62. Nnesha
    • one year ago
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    \(\color{blue}{\text{Originally Posted by}}\) @clairvoyant1 I know if I factor 1-(sinx)^2 I'll get 1+sinx and 1-sinx \(\color{blue}{\text{End of Quote}}\) now as u said you can write 1-sin^2x as (1+sinx)(1-sinx)

  63. Nnesha
    • one year ago
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    \[\huge\rm \frac{ (1+sin(x))(1-sin(x))}{\color{reD}{sinx } } \times \frac{{ 1}}{1+\sin(x)}\]

  64. Nnesha
    • one year ago
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    you can cancel out something right after that done!

  65. Nnesha
    • one year ago
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    got it ?? :=)

  66. anonymous
    • one year ago
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    Computer froze logged in on my kindle Lol. Not quite

  67. anonymous
    • one year ago
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    @Nnesha

  68. Nnesha
    • one year ago
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    \[\huge\rm \frac{ (1+sin(x))(1-sin(x))}{\color{reD}{sinx } } \times \frac{{ 1}}{1+\sin(x)}\] what can you cancel out ?

  69. anonymous
    • one year ago
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    1+sin(x)

  70. Nnesha
    • one year ago
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    \[\large\rm \frac{ (1-sin(x))\cancel{(1+sin(x))} }{\color{reD}{sinx } } \times \frac{{ 1}}{\cancel{1+\sin(x)}}\]

  71. Nnesha
    • one year ago
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    that's it

  72. Nnesha
    • one year ago
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    both sides are the same right ?

  73. anonymous
    • one year ago
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    Ok could you do a quick recap of what we just went over please.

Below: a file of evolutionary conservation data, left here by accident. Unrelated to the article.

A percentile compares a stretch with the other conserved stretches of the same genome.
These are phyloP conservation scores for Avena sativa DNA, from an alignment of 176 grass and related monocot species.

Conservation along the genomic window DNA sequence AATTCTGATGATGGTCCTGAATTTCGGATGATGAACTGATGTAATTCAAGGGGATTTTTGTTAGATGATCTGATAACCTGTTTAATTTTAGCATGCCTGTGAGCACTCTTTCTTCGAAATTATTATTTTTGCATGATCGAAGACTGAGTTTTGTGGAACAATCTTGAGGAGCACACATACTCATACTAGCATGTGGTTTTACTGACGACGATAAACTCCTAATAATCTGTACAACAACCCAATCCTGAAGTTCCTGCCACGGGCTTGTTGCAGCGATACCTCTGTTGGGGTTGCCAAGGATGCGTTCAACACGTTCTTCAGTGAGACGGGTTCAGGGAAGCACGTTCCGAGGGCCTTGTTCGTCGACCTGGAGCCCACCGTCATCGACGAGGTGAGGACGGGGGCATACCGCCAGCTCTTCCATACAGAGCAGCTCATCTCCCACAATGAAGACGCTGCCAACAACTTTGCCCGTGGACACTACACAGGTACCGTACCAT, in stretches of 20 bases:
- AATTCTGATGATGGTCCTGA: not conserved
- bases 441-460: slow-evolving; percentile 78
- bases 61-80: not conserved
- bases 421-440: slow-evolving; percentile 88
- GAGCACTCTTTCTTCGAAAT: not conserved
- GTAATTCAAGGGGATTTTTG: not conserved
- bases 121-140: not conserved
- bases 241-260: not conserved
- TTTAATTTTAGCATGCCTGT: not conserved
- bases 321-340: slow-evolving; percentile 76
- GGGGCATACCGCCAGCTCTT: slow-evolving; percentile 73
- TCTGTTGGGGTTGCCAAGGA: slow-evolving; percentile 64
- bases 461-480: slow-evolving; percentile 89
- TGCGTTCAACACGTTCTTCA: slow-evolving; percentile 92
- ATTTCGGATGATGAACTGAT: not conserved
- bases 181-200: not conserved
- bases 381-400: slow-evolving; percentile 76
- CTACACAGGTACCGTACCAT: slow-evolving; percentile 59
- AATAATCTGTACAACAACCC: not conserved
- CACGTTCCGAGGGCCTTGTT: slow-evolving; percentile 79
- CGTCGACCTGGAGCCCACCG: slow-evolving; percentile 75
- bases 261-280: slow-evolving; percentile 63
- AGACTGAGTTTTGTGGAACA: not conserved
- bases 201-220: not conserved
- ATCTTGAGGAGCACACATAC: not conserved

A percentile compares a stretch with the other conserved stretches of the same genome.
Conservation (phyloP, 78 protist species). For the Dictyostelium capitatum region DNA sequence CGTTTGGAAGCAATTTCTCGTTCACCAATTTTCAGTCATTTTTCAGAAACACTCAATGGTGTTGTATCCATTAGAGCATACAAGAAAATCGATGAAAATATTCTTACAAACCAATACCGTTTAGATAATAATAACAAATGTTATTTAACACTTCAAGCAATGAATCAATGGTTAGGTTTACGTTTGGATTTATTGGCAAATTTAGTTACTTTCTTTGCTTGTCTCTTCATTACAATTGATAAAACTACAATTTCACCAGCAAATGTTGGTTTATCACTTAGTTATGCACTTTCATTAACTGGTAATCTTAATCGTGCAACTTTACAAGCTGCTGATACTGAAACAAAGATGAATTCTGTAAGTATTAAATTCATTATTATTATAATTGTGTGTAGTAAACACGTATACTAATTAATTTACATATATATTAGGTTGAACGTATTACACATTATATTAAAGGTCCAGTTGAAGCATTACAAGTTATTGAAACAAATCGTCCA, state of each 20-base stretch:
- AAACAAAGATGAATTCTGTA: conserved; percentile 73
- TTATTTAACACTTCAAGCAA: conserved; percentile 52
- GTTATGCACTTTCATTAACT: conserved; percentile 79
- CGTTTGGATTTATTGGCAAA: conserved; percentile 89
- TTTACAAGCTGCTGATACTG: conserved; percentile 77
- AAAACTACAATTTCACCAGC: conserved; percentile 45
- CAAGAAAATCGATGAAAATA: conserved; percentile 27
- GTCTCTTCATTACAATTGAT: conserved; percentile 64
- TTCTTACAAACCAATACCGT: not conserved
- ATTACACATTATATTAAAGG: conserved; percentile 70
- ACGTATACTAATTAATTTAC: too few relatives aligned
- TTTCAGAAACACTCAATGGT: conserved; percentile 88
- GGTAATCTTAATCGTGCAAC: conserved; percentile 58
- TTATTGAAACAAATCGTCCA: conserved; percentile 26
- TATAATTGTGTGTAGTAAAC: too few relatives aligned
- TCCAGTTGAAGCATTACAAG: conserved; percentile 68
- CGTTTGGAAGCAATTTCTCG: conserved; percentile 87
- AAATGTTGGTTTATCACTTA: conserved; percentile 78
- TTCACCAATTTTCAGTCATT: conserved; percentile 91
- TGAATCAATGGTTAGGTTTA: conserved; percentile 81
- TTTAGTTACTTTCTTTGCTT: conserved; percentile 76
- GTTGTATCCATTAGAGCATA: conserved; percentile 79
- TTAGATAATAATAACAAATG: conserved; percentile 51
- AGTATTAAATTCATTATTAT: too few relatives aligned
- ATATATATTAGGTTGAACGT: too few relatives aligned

74. anonymous
    • one year ago
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    @Nnesha

  75. Nnesha
    • one year ago
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    first rewrite cot and csc in terms of sin and cos then we found the common denominator change division to multiplication use the identity cos^2=1-sin^2 that's it

  76. Nnesha
    • one year ago
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    if you need the work you can reread the post :=) feel free to ask q

  77. anonymous
    • one year ago
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    Thank You so much for your patience and help :)

  78. Nnesha
    • one year ago
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    np :=)

  79. anonymous
    • one year ago
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    Verify the identity. cos 4x + cos 2x = 2 - 2 sin2 2x - 2 sin2 x

  80. anonymous
    • one year ago
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    @Nnesha

  81. anonymous
    • one year ago
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    Can you help me with this one.

  82. Nnesha
    • one year ago
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    i'm not sure about that one sorry i just know the basic :(

  83. Nnesha
    • one year ago
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    make new post so other people will b able to help chu

  84. anonymous
    • one year ago
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    Find the domain of the given function. f(x) = square root of quantity x plus three divided by quantity x plus eight times quantity x minus two. a) x > 0 b) All real numbers c) x ≥ -3, x ≠ 2 d) x ≠ -8, x ≠ -3, x ≠ 2

  85. Nnesha
    • one year ago
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    can you post the pic ?

  86. anonymous
    • one year ago
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    Verify the identity. cos 4x + cos 2x = 2 - 2 sin2 2x - 2 sin2 x @campbell_st

  87. campbell_st
    • one year ago
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    well cos(4x )= 1 - 2sin^2(2x) and cos(2x) = 1- 2sin^2(x) now make the substitution and simplify

  88. anonymous
    • one year ago
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    @campbell_st how would I do that?

  89. campbell_st
    • one year ago
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    exactly what it says... replace cos(4x) with the right hand side of the expression then the same with cos(2x) and collect like terms. what would probably be best, is to post it as a new question... as there is an lot of information that precedes the question you asked.

  90. anonymous
    • one year ago
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    alright I'll post it as a new question